Mallory Hears the Voice

Fellow Science Lovers,

Gaming update: I fixed a bug where Mallory gets stuck in her falling animation after getting hurt. And she now spawns in the correct part of the Research Deck when she jumps back up to it from the Entrance. 

Turn-by-Turn Directions

In chapter thirty-six of Scribes’ Descent, Mallory hears explicit, step-by-step directions from the Voice when facing a scary situation. (I’m being vague to avoid spoilers.)

A few readers took issue with this, saying that divine help stripped tension from the scene, robbing Mallory of agency to make her own choices and deal with her own challenges. If you had the same thought, I will explain my reasoning here. This will be a Christian-based discussion, not the usual science article, by the way.

Mallory is a Spiritual Newborn in Book One

Because Mallory is only just starting to believe in the High Protector in Scribes’ Descent, she needs more divine guidance. She’s not ready to figure out the hard stuff on her own quite yet. But in Scribes Aflame and onward, the Voice gives much less help, letting Mallory solve more problems on her own. He doesn’t abandon her, though. Instead, He gives her powerful tools and subtle hints that she learns to use without step-by-step instructions.

Sometimes God Really Does Give Us Detailed Guidance

While some claim that God never speaks in such an explicit way, I know from Scripture and my own experience that He sometimes does. He did it for me on two occasions. I’ll share one of them now.

When I was a senior in high school, I bagged groceries at Foodlion back in St. Marys, GA. It was about a fifteen-minute bike ride from my house, and I always locked my bike outside, behind the store. One day it rained just before I got off work, and I called my dad to come pick me up. As he drove me to the back of the store, he said it wasn’t wise to lock my bike out of public view, because someone could easily steal it. I told him I’d been doing this for over six months and I’d never had a problem.

Well, we found a snipped chain on the pavement and an empty place where my bike used to be. My dad was kind enough not to say “I told you so,” and the words were already rattling in my head anyway. He let me start riding his bike to work, but I had to lock it up inside the store.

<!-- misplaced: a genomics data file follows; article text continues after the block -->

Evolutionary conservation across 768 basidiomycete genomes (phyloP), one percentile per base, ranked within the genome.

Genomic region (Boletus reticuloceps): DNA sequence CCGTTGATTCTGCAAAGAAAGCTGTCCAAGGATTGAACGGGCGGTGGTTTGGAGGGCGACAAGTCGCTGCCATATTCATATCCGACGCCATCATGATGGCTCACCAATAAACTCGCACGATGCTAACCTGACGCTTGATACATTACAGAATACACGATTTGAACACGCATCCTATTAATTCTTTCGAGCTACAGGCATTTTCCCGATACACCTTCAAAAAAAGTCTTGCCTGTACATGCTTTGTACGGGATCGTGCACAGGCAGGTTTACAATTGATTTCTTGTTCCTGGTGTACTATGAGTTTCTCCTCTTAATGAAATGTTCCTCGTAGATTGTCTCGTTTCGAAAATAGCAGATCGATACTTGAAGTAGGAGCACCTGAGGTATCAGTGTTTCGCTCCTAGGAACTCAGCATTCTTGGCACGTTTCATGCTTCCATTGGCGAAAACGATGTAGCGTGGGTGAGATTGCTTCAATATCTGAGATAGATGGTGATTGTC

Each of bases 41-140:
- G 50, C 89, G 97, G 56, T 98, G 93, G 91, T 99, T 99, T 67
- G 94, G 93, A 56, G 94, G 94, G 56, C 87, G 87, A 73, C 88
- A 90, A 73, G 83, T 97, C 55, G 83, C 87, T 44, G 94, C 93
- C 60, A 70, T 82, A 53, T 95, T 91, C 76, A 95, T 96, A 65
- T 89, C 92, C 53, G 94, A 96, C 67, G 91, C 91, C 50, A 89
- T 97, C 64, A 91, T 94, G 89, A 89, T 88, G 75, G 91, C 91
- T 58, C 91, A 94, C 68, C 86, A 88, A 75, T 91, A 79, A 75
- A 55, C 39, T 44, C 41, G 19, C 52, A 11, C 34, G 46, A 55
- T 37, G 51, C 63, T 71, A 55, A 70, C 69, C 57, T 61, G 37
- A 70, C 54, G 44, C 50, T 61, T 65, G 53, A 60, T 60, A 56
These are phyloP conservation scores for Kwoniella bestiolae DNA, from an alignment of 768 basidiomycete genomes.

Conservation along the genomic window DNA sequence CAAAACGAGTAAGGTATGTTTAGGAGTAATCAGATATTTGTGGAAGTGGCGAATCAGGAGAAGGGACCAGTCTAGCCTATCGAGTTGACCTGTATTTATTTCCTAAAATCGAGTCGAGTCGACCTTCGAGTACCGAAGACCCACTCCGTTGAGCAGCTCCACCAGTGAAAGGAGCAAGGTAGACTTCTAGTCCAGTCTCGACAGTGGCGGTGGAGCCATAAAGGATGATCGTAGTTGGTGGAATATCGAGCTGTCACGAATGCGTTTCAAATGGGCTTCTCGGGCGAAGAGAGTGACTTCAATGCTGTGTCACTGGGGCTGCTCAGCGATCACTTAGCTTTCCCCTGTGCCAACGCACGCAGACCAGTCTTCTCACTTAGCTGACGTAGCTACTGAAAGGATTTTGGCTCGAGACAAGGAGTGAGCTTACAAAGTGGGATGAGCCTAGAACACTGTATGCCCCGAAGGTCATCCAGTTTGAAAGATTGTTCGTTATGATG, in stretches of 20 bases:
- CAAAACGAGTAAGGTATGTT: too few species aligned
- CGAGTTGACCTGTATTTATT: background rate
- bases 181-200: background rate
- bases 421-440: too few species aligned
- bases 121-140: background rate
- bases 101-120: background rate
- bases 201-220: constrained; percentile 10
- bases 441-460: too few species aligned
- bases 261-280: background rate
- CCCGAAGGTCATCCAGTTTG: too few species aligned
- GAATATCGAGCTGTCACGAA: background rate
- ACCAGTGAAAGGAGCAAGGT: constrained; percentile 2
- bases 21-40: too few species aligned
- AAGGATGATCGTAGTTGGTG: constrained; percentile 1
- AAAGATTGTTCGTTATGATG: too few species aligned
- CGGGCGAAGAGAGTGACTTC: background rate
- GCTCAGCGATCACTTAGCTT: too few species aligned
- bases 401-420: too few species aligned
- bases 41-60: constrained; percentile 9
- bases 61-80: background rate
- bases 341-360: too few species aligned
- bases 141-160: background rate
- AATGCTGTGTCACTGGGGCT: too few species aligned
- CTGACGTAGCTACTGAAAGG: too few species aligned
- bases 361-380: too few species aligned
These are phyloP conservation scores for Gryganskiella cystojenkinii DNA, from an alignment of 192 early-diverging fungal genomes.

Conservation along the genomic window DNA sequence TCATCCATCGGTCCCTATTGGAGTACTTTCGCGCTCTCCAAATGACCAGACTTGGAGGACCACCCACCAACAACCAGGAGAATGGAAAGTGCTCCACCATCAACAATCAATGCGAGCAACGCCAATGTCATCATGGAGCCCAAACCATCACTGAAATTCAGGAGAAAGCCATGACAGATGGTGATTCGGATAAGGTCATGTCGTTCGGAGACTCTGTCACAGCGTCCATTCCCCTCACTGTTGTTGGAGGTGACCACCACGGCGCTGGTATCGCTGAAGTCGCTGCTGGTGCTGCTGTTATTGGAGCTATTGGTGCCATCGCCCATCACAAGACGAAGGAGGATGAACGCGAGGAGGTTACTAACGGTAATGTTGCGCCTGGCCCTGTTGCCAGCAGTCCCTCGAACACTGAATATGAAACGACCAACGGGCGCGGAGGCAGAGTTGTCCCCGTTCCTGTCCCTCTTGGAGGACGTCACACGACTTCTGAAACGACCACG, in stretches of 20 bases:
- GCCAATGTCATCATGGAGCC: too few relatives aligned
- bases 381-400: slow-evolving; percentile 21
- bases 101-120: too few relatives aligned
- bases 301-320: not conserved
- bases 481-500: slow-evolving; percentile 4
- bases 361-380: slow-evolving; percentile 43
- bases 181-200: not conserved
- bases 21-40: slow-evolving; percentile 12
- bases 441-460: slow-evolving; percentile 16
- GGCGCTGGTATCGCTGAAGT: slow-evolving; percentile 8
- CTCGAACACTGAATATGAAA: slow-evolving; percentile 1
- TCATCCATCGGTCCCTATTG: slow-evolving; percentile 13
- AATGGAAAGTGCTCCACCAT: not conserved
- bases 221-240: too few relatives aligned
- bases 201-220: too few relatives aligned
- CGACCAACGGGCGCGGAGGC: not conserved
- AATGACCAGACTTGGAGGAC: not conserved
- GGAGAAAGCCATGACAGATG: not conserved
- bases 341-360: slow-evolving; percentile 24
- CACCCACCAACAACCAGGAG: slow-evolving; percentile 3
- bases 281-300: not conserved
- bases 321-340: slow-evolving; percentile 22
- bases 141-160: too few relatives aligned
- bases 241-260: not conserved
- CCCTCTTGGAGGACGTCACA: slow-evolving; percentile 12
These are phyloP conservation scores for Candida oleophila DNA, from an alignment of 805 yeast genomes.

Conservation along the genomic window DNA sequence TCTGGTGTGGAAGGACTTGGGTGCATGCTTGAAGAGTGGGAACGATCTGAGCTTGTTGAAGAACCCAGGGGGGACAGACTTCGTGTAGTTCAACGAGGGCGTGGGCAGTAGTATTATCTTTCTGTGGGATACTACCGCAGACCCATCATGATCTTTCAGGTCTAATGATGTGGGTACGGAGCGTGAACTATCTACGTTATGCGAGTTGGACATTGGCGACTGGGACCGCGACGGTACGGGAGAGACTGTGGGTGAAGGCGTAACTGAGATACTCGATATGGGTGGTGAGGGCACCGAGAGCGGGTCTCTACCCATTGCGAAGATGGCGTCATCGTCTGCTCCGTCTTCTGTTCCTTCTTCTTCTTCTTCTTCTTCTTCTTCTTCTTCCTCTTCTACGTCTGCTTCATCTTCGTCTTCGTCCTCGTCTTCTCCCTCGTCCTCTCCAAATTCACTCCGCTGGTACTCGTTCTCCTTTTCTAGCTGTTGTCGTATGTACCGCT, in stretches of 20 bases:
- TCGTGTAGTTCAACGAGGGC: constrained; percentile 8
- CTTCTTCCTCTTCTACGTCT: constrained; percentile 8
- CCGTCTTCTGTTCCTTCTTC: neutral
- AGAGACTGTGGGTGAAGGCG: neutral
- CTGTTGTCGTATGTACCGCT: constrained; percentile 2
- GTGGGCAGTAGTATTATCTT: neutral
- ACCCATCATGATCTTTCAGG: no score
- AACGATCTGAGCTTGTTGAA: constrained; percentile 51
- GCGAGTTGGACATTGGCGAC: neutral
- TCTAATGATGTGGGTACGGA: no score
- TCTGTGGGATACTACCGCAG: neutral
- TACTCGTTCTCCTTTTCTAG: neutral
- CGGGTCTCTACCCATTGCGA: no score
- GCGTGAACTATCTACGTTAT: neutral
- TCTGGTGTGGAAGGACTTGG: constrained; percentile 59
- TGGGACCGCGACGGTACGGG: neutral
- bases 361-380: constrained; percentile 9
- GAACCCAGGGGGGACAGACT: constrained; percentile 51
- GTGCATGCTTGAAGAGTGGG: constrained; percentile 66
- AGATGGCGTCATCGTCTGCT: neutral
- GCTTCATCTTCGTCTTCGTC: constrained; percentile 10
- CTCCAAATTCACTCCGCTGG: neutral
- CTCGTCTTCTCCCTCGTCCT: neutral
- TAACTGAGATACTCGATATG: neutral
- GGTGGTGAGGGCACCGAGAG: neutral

The feeling that someone had stolen from me munched on my insides like a mob of maggots. I was riding home from work around midnight when God told me to turn into a scary subdivision. (Probably best that I leave it unnamed.) Let’s just say this wasn’t a safe place to ride into alone at night.

And yet God told me to do just that, and that I’d find my stolen bike in there. I still remember how excited and afraid I felt pedaling past the wooden sign and into the shadows of those dark pines. After all, I was wearing my Foodlion apron and nametag. If whoever took my bike saw me, he might know I was the one he’d stolen it from.

The subdivision is a bit of a maze. God told me to “Turn right onto this street. Go straight. Pass this intersection. Now turn left.” And so forth. I looked to the right and saw a burly Hispanic dude straddling my stunt bike next to a tall shrub, near a streetlight. Three other guys stood around him, and together they glared as I coasted past. Their heads turned as I went straight, trying to look casual, looking over my shoulder to see if they were about to race after me. Or pull out guns. And then, as misfortune would have it, that street was a dead-end. I had to turn around and pass them again to leave. Their heads turned again, but they said nothing. All the while, I’m tamping down fear and reminding myself that God led me into that place.

He didn’t tell me to confront those guys, so I went straight home and called the police. It took half an hour for them to arrive at my house. Out walked this petite female officer, and I swallowed hard. Why couldn’t it be a towering hulk of a man? I described the bike in great detail, even down to the frayed sea green rubber handlebars and the stunt pegs mounted to the back tire. Within another half-hour, she returned with my bike in her trunk!

She said I was lucky because the guy who stole it was only visiting a friend in that subdivision.  He was about to ride it back to Point Peter, which was several miles away. She happened to catch him on his way out. If she’d arrived a minute later, she would’ve missed him.

This experience removed any doubt that God heard my prayers and that I could hear His voice. I’m not a psychic, nor am I a clever detective. I didn’t get lucky and see this guy in passing, because he was deep inside that subdivision where buildings and trees blocked my view.

That was God. I was just crazy enough to do what He said.

He gave me turn-by-turn instructions again when I was in my early thirties, but I’ll save that for another newsletter.

So what happened to Mallory in the Garden of Bones was inspired by my own experiences. God wasn’t concerned about my agency. He just wanted me to get my bike back. He knew I was powerless to take it in my own strength. There are some things He must do for us.

Has God ever spoken to you in such a specific and detailed way? Reply to this email and let me know!

Writing update: So far, I’ve rewritten the first 30 chapters of Scribes Emerge, Scribes Series book 3. If you thought the action was intense in Scribes Aflame, wait till you read this one!

See you next month,
Dylan West

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